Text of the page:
Slow AfCTA tariff offers hold back free trade bloc

Thursday, January 28th, 2021 00:00 | By
2021 Africa Continental Free Trade Area (AfCFTA) PHOTO/Print

Delays in submission of tariff offers and lack of rules of origin by member countries are holding back trading among Africa companies under the newly launched Africa Continental Free Trade Area (AfCFTA).

For instance, under the East African Community (EAC) trading block, Burundi and Tanzania have not issued their tariff offers.

In the Ecowas block Liberia and Benin are not ready yet.

The continental free trade area agreement is seeking to eliminate tariffs on 90 per cent of all the goods produced on the continent.

A tariff offer is a proposal by the member countries on how they plan to move towards zero tariffs target.

Countries lagging behind have been given up to June this year to finalise their submissions.

The number of countries that are ready to join the continent-wide duty-free quota-free movement of goods is now 41.

“A total of 54 Member states have signed up as members and submission of offers has been extended to June 2021,” said George Dinda, Principal Trade Development Officer, CfTA Unit at the State Department for Trade.

Pilot project

So far no country in Africa has started trading under the AfCFTA protocol except Ghana which has sent some consignment to South Africa on a pilot project.

Members are under pressure to harmonise various protocols.“We are working on protocols such as intellectual property and e-commerce issues to help steer trade,” Dinda.

EAC department of international trade is engaging in sensitisation programmes to ensure that many citizens understand what is happening.

Kenya Revenue Authority said they are adjusting custom procedures to accommodate AfCFTA protocols.

The tax agency is also printing the rules of origin to train its staff in preparation. 

Maureen Wanginda, a Customs official at KRA said those wishing to export under the AfCFTA will have apply to KRA for certification.

“If they qualify, they will be issued with a certification by KRA as stamp of approval having met the rules of origin,” she said.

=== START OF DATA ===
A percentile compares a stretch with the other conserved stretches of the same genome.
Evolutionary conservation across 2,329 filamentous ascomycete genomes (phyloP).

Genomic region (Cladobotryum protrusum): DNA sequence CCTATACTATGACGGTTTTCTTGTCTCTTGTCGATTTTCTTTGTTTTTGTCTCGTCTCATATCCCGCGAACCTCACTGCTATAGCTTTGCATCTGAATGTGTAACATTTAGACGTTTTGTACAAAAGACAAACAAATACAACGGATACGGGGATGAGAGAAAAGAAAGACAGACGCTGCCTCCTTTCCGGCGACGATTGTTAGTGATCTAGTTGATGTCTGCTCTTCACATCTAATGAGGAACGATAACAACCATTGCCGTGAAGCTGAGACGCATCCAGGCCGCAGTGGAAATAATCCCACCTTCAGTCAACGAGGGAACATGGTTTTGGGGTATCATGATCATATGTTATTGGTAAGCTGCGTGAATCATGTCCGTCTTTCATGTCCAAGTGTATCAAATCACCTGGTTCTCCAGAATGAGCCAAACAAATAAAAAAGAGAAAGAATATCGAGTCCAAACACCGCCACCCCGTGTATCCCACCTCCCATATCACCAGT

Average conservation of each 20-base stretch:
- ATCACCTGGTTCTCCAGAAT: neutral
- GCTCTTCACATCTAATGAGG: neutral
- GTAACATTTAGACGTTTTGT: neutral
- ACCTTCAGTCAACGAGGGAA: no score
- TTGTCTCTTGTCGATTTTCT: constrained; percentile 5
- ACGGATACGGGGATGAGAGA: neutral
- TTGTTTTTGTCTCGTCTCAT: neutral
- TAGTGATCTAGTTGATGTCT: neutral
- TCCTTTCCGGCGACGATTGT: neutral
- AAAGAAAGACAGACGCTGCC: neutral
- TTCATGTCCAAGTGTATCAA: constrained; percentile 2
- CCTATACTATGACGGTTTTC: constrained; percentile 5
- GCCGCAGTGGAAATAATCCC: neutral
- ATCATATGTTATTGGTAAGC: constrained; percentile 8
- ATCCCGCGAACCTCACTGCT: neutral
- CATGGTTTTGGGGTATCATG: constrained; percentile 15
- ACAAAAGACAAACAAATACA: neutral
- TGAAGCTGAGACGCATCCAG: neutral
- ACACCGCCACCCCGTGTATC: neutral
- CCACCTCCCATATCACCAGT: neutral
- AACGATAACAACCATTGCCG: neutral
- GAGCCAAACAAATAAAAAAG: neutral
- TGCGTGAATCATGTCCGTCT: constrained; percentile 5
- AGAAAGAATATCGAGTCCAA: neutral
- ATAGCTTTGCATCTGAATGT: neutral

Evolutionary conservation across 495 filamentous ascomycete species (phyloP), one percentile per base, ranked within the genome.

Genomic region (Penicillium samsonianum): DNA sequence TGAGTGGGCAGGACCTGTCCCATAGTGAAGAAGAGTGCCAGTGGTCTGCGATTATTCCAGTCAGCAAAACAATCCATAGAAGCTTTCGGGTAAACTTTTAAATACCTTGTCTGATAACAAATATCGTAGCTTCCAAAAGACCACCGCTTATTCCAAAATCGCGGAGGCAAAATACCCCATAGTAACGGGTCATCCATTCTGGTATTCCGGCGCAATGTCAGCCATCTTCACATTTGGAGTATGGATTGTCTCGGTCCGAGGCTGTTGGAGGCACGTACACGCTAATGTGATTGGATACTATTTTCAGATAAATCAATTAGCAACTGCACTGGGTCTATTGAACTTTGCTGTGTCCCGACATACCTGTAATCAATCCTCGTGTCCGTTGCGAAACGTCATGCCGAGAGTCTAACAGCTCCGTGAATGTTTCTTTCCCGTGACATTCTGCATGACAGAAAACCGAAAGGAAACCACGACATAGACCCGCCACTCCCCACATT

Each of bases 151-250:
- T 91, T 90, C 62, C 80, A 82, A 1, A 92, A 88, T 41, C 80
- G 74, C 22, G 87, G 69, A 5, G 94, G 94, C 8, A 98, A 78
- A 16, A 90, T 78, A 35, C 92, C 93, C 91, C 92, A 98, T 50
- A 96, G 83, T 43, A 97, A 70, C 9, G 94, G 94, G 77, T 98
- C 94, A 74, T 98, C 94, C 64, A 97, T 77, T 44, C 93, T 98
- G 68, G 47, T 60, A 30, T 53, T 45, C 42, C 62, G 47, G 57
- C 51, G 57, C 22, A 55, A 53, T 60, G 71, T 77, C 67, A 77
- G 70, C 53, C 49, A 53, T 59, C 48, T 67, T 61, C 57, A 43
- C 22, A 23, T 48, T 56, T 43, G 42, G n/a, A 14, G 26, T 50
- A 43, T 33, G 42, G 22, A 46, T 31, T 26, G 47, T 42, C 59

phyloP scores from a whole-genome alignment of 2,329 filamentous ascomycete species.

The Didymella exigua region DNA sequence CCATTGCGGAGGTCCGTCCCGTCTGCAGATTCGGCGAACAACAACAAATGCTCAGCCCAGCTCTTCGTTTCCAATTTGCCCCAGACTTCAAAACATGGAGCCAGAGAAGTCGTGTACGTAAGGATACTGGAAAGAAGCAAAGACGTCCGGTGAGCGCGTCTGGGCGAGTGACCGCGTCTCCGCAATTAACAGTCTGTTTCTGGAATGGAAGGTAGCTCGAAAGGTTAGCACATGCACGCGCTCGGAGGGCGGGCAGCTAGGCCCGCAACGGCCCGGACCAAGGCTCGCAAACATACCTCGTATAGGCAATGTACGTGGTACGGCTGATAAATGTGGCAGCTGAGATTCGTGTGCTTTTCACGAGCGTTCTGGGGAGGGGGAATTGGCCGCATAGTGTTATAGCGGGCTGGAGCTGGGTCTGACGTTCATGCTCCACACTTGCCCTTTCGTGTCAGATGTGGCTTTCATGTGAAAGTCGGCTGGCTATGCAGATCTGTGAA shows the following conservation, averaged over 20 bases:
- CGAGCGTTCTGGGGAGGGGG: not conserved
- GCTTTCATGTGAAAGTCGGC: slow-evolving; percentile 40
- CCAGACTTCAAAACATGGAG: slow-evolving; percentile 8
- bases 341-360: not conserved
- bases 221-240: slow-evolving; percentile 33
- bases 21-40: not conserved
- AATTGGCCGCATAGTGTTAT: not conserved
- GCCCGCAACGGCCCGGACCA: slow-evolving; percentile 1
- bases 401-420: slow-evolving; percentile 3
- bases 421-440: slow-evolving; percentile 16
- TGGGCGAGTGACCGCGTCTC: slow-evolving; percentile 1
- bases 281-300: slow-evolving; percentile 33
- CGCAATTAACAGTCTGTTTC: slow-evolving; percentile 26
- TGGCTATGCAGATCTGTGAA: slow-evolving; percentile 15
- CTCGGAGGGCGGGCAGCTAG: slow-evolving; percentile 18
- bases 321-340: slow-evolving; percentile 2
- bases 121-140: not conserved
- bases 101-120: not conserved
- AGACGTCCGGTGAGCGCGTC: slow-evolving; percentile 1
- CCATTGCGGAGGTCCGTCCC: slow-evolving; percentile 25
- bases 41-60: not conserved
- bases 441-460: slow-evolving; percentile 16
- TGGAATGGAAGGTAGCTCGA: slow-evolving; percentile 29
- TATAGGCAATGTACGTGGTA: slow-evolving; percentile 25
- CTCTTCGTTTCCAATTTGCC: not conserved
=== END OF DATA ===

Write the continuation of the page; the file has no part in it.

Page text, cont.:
Democratic Republic of Congo, Egypt, Madagascar, Malawi, Mauritius, Seychelles and Sao Tome and Principe, were among the first countries to submit their tariff offers since as they are not part of any Customs Unions.

Kenya Trade Network Agency (KenTrade) is working on an online single window infrastructure  to ensure that businesses can access relevant information and pay taxes online.

“The single window system seeks to eliminate challenges related to the processing of import and export cargo documentation,” said Rose Rono, director trade facilitation at KenTrade.

Some of this infrastructure includes the Pan African Paymnet and Settlement System that makes it possible for African companies to clear and settle intra-Africa trade transactions in their local currencies.

Others are implementation of Marine Cargo Insurance with now 27 insurance companies already integrated.

“We have already started classifying the various types of goods we have and are preparing our online platforms to ensure that traders can get all the information they need including licences from government offices in one one portal,” said Rono.

Track progress

To ensure effective implementation of AfCFTA, Kenya Association of Manufacturers Chairman Mucai Kunyiha said, “the Secretariat needs to continuously monitor, and track progress made by state parties in fulfilling the requirements to trade under the agreement”.

However, the continent is facing other challenges such as logistical issues relating to infrastructure, lack of competitiveness among others.

Last month, countries from the Central African Economic and Monetary Community and the Southern African Customs Union tabled their tariff offers, bringing to 18 the total number of states meeting the deadline.

More on Business